For many, the holiday season begins on Black Friday, historically, the
day that retailers finally emerged from the "red" into the black
and started making profits. Today, despite the increasing popularity of
online retailers, the day after Thanksgiving is still one during which
crowds line up days in advance for door-buster deals and the corridors
of malls across the U.S. are as congested as airport waiting areas. While
it's unlikely that a trip to the emergency room is on the top of anyone's
minds when heading to the stores, busy environments during the holidays
can magnify the dangers that are present year-round.
Dangers confront shoppers even before they step into a store. In fact,
almost 25 percent of Black Friday accident claims occur in parking lots. Though car to car
contact such as rear-ending someone or striking a parked car was most
common, drivers also frequently hit poles, shopping carts and corrals,
and even pedestrians. In rare cases, drivers can lose control of their
vehicles with tragic results as recently occurred in
New York when an elderly couple died after their station wagon struck a light pole
With parking space becoming a valuable commodity in the days leading up
to the gift-giving holidays, drivers can become more aggressive, which,
in turn, increases the likelihood of accidents.
In the event that you cause an accident to a parked car that is not occupied,
leaving a note with contact information is critical to avoiding a hit-and-run
conviction. Many retailers also employ parking enforcement that patrol
the lots. It is a good idea to proactively contact such an employee to
locate the owner of the struck car as well as to act as a neutral third-party
witness who may be able to provide information in later insurance proceedings.
Finally, it is important to contact an attorney if there are injuries
involved or if the damages to either vehicle are extensive.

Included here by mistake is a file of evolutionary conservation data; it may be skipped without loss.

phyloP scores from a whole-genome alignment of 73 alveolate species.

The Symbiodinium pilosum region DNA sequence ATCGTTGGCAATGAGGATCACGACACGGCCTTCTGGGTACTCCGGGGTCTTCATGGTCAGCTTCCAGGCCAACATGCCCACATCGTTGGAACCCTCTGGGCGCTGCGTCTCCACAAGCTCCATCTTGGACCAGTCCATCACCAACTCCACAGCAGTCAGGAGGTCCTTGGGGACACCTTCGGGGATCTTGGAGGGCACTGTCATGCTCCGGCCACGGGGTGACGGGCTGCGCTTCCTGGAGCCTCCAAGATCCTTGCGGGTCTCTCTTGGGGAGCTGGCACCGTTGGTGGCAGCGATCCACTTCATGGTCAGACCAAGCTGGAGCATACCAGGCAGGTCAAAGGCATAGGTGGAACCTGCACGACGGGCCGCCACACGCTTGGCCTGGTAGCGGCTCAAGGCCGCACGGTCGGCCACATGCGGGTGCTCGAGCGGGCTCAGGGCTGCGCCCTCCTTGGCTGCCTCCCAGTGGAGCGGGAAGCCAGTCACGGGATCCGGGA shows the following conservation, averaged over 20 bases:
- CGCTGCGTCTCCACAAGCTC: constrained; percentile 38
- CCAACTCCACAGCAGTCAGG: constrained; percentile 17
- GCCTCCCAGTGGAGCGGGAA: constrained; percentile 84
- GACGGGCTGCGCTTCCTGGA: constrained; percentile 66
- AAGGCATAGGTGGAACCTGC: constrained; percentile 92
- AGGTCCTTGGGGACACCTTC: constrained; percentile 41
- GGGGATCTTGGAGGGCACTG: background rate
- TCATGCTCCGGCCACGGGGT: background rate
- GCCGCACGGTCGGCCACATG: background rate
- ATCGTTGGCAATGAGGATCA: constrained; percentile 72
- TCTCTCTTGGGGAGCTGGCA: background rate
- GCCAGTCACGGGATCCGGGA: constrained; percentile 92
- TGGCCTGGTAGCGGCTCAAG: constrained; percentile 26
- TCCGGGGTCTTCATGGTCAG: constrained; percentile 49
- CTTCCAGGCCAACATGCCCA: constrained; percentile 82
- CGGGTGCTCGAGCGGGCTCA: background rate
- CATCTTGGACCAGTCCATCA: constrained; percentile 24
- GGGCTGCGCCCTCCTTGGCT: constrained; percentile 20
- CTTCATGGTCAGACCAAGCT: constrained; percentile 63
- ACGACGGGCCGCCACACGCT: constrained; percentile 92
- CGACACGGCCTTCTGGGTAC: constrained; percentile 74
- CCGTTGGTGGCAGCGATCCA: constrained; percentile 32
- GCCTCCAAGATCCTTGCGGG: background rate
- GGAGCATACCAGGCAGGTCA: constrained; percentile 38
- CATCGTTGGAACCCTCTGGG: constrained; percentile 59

Another danger that is magnified during the holidays--especially for older
Americans--is fall accidents, which are a leading cause of injury-related
hospitalization and deaths. With rushing crowds and excitement surrounding
goods on sale, older adults are particularly vulnerable to slip-and-fall
accidents. While store personnel are trained to monitor floors and aisles
for fallen items or liquid spills, oversight can be lacking when the number
of customers overwhelm the employees on duty. Moreover, as the temperatures
fall, it is more difficult to maintain dry sidewalks surrounding store
To stay safe in stores and to avoid a life-threatening injury, shoppers should:
- Alert store staff to slipping hazards such as spills, loose rugs or mats,
or icy sidewalks;
- Ask store staff for help carrying large or bulky items that may obscure
one's field of vision;
- Avoid shopping at peak hours and weekends when crowds are largest and wait
times are longest; and
- Use a cane or walker and ask for scooters if the store has them available.
If you or a loved one is involved in either an accident that occurred in
a store parking lot or suffers a fall near or inside a store, it is important
to remember that early contact with an attorney is critical. An experienced
lawyer from The Pittman Firm can quickly evaluate your case and devise
a plan to gather factual information and witnesses to strengthen your
claim. Call us today for a free consultation.